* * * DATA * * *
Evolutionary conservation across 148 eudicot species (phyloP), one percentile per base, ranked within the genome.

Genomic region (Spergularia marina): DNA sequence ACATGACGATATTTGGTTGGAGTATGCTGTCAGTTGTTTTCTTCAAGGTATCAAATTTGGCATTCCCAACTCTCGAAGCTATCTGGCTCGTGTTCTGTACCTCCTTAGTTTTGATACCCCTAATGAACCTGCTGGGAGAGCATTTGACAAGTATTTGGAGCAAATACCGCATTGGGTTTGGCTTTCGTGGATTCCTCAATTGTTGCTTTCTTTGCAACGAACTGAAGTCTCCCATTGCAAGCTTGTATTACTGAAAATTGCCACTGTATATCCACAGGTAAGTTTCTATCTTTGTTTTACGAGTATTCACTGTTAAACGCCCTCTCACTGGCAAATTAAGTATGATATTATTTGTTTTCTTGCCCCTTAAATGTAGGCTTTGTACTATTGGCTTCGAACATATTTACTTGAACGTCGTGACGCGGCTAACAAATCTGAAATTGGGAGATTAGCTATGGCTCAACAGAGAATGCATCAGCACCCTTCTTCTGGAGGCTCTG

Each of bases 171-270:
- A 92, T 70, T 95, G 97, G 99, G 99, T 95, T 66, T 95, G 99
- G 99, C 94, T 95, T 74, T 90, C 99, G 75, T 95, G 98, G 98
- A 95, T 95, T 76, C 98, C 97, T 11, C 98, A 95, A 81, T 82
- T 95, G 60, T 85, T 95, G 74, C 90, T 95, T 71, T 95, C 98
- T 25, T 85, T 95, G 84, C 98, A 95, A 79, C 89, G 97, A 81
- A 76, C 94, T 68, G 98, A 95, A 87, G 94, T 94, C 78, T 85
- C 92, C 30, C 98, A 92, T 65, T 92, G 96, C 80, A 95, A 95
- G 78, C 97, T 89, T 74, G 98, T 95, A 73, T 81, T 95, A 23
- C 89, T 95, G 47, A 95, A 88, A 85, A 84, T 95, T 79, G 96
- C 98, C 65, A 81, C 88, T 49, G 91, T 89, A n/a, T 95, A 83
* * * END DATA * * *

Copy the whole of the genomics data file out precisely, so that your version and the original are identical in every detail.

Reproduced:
Evolutionary conservation across 148 eudicot species (phyloP), one percentile per base, ranked within the genome.

Genomic region (Spergularia marina): DNA sequence ACATGACGATATTTGGTTGGAGTATGCTGTCAGTTGTTTTCTTCAAGGTATCAAATTTGGCATTCCCAACTCTCGAAGCTATCTGGCTCGTGTTCTGTACCTCCTTAGTTTTGATACCCCTAATGAACCTGCTGGGAGAGCATTTGACAAGTATTTGGAGCAAATACCGCATTGGGTTTGGCTTTCGTGGATTCCTCAATTGTTGCTTTCTTTGCAACGAACTGAAGTCTCCCATTGCAAGCTTGTATTACTGAAAATTGCCACTGTATATCCACAGGTAAGTTTCTATCTTTGTTTTACGAGTATTCACTGTTAAACGCCCTCTCACTGGCAAATTAAGTATGATATTATTTGTTTTCTTGCCCCTTAAATGTAGGCTTTGTACTATTGGCTTCGAACATATTTACTTGAACGTCGTGACGCGGCTAACAAATCTGAAATTGGGAGATTAGCTATGGCTCAACAGAGAATGCATCAGCACCCTTCTTCTGGAGGCTCTG

Each of bases 171-270:
- A 92, T 70, T 95, G 97, G 99, G 99, T 95, T 66, T 95, G 99
- G 99, C 94, T 95, T 74, T 90, C 99, G 75, T 95, G 98, G 98
- A 95, T 95, T 76, C 98, C 97, T 11, C 98, A 95, A 81, T 82
- T 95, G 60, T 85, T 95, G 74, C 90, T 95, T 71, T 95, C 98
- T 25, T 85, T 95, G 84, C 98, A 95, A 79, C 89, G 97, A 81
- A 76, C 94, T 68, G 98, A 95, A 87, G 94, T 94, C 78, T 85
- C 92, C 30, C 98, A 92, T 65, T 92, G 96, C 80, A 95, A 95
- G 78, C 97, T 89, T 74, G 98, T 95, A 73, T 81, T 95, A 23
- C 89, T 95, G 47, A 95, A 88, A 85, A 84, T 95, T 79, G 96
- C 98, C 65, A 81, C 88, T 49, G 91, T 89, A n/a, T 95, A 83